EDT was recently invited to take part in a panel discussion hosted by the Inter-agency Network for Education in Emergencies (INEE) discussing teacher management in crisis contexts. Our Senior Education Consultant, Helen West, and Senior Research Officer, Donvan Amenya, joined experts from Colombia University, UNHCR, INEE, RISE and the IGAD Regional Program on Education, to share best practice for teachers in challenging settings across Myanmar and East Africa.
The webinar formed part of INEE’s Teachers in Crisis Contexts (TiCC) series which seeks to grow an evidence base around improving and prioritising teacher management policies and practices. We were invited to present as a result of our successful submission to the TICC Case Studies on Supporting Teachers in Crisis Contexts, which was based on our Dubai Cares funded research into teacher management in refugee settings, undertaken in partnership with IIEP-UNESCO.
A central theme of the discussion was the importance of formal recognition and compensation for teachers of refugees who already face unique challenges, such as trauma, language barriers and large, mixed ability classes. As the panellists discussed, appropriate recognition of teachers’ training, skills and efforts can improve teacher practices, wellbeing, retention, and career prospects.
Donvan Amenya started by sharing learnings from our work in Kenya on refugee primary teachers, highlighting the challenges around access to nationally-recognised teaching qualifications. Barriers include physical challenges attending the training colleges due to movement restrictions around the refugee camps and academic challenges, with refugees in camps not always meeting the minimum academic standards. However, he also shared the potential for qualifications to be recognised across borders, taking the example of Somalian refugees gaining teacher qualifications inside Kenyan refugee camps.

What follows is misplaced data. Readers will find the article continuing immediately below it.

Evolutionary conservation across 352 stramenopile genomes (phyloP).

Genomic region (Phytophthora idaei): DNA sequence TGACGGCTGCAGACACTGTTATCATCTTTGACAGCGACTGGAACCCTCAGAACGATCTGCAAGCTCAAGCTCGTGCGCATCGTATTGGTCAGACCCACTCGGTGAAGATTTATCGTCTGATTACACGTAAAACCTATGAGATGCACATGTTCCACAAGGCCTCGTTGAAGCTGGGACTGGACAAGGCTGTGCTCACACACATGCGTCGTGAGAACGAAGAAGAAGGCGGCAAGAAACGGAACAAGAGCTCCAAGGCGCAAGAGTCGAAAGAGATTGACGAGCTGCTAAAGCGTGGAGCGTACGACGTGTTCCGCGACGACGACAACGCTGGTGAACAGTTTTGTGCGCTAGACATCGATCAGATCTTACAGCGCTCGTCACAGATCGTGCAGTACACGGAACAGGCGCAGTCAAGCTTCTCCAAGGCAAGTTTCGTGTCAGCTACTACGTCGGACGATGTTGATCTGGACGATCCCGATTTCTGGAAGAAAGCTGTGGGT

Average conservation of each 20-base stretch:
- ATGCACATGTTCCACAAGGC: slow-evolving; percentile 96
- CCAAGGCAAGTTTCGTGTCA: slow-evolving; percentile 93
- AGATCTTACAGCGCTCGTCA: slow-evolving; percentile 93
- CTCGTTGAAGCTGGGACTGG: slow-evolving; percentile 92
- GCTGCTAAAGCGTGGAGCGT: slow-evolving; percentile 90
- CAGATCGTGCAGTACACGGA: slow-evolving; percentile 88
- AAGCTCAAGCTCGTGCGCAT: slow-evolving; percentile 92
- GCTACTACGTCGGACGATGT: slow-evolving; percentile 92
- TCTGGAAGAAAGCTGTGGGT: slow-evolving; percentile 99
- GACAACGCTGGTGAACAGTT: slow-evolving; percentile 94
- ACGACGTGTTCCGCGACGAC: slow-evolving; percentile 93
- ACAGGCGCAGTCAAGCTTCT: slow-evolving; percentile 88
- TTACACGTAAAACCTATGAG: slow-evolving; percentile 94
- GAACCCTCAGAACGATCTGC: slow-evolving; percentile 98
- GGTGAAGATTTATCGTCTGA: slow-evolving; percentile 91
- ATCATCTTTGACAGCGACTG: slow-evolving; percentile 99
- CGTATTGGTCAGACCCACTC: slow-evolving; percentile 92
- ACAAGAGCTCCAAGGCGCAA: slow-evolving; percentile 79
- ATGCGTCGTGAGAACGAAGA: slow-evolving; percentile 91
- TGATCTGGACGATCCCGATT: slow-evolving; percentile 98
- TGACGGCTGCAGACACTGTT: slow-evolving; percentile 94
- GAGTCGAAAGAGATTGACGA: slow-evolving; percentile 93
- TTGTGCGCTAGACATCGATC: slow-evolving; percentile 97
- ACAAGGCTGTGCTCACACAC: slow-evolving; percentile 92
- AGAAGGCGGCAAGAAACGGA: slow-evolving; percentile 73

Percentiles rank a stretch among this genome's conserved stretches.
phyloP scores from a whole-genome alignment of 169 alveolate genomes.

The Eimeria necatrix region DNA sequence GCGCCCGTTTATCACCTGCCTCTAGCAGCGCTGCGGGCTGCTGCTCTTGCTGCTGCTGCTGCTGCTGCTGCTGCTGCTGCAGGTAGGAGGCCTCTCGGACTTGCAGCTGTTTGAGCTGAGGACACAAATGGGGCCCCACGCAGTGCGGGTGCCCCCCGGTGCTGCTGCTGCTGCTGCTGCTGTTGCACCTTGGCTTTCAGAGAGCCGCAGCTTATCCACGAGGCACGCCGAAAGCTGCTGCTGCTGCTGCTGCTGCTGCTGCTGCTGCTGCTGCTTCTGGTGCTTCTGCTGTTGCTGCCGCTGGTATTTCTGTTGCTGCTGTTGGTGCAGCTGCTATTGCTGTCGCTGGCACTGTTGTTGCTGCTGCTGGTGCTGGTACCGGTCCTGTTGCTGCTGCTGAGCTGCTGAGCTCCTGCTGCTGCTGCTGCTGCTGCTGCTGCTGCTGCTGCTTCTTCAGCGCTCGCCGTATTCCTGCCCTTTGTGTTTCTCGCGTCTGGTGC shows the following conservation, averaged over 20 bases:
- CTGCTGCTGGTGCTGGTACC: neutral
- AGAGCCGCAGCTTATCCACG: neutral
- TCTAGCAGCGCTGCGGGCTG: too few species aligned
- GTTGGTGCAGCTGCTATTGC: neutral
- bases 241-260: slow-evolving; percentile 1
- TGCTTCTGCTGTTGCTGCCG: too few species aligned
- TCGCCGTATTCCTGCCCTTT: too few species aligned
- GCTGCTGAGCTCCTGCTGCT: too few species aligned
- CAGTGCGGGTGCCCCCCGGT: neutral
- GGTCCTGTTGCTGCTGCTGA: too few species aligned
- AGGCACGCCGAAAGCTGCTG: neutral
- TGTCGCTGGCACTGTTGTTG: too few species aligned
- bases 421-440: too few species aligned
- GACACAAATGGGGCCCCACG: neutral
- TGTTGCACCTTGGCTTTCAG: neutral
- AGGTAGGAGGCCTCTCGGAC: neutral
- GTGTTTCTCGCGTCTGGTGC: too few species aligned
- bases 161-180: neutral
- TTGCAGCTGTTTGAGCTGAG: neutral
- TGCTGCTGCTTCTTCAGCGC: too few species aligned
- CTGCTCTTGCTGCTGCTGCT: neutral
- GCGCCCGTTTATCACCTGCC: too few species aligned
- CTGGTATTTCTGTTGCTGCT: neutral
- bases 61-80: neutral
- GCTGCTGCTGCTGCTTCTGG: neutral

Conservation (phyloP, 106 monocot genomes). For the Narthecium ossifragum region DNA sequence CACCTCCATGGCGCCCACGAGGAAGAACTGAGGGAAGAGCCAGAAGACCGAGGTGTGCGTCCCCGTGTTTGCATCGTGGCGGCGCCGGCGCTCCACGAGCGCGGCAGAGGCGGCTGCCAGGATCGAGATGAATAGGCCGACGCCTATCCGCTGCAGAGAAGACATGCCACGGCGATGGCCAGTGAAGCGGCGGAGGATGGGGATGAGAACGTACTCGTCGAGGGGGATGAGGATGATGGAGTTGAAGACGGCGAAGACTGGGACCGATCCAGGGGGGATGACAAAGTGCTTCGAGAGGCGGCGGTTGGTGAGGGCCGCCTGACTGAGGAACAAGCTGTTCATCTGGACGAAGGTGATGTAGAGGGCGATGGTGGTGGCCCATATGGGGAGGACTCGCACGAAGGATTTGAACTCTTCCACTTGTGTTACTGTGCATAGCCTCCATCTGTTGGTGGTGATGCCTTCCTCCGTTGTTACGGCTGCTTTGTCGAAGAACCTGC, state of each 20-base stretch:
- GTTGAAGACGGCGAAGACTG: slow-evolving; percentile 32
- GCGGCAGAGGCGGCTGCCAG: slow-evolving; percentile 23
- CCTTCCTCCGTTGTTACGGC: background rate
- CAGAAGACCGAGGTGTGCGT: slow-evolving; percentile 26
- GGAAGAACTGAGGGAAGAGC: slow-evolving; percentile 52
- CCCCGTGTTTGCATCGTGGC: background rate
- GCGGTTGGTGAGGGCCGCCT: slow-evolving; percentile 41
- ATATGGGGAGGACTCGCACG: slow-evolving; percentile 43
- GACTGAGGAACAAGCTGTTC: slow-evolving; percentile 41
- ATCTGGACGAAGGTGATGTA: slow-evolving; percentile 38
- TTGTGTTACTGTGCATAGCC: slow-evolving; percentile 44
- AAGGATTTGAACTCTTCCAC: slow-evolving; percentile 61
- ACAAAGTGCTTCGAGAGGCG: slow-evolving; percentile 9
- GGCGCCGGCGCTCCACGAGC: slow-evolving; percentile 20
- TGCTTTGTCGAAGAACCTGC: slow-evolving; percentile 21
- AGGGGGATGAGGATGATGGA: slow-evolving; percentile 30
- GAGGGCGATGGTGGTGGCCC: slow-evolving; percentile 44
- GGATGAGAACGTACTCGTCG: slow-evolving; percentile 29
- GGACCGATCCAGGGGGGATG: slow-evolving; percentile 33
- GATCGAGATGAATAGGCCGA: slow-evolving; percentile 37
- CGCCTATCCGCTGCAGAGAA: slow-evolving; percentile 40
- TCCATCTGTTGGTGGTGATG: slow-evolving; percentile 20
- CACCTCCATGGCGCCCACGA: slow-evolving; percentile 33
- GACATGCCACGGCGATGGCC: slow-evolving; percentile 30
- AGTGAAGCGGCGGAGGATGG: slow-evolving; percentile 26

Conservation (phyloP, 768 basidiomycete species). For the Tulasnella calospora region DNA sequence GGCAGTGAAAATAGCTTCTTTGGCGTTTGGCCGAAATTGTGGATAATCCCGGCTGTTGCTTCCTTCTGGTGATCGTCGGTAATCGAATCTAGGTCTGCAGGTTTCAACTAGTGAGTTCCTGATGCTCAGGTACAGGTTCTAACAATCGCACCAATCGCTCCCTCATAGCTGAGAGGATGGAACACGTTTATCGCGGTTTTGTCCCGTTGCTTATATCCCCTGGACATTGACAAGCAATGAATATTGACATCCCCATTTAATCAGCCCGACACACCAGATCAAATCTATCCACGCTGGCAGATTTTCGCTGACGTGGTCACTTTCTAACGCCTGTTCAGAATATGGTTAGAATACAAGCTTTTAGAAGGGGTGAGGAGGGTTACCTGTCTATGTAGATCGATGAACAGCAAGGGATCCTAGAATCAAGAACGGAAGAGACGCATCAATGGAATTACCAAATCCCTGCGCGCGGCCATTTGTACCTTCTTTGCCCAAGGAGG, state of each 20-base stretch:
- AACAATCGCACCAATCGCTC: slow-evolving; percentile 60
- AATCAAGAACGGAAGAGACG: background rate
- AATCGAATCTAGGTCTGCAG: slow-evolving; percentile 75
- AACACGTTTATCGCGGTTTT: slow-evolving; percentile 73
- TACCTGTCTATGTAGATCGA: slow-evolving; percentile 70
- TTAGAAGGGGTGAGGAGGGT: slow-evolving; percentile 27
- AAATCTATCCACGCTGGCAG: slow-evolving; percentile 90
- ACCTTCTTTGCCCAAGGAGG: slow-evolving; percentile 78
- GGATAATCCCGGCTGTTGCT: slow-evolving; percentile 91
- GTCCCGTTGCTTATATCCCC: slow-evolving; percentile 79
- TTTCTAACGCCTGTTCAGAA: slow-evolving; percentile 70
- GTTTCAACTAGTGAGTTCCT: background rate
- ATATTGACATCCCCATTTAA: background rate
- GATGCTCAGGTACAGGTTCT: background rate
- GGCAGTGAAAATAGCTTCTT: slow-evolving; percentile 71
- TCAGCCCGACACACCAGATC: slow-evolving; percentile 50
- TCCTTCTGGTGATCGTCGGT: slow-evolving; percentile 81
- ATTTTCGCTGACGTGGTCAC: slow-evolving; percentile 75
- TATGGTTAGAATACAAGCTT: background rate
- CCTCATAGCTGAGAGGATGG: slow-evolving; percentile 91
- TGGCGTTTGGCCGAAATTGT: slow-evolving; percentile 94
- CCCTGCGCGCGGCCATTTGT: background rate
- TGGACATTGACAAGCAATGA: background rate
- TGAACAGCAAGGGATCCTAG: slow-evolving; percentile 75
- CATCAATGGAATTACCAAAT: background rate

Helen also emphasised the importance of formal recognition for teachers, drawing on evidence from our teacher surveys in Kenya which carried feedback on ‘unrecognised’ training sessions.
Meanwhile, Dr Kebede Tsegaye from IGAD used the example of the Djibouti Declaration on Education to highlight how regional teacher training programmes can progressively align pay and conditions, fast-track certification and support continuous professional development. And Crystal White of RISE spoke to the importance of equitable stipend payments for community teacher retention and how RISE were able to bring learning from Afghanistan into their programme in the Myanmar crisis context.
Click here for the full discussion on the INEE website. To find out more about our work on teacher management in refugee settings, check out our research from Ethiopia and Jordan in collaboration with IIEP-UNESCO.
Once [refugee teachers] got their certificates it was not so difficult for them to secure a job with the government or with NGOs in their home countries, so that motivated them to move back to their countries.
Donvan Amenya, Senior Research Officer, Education Development Trust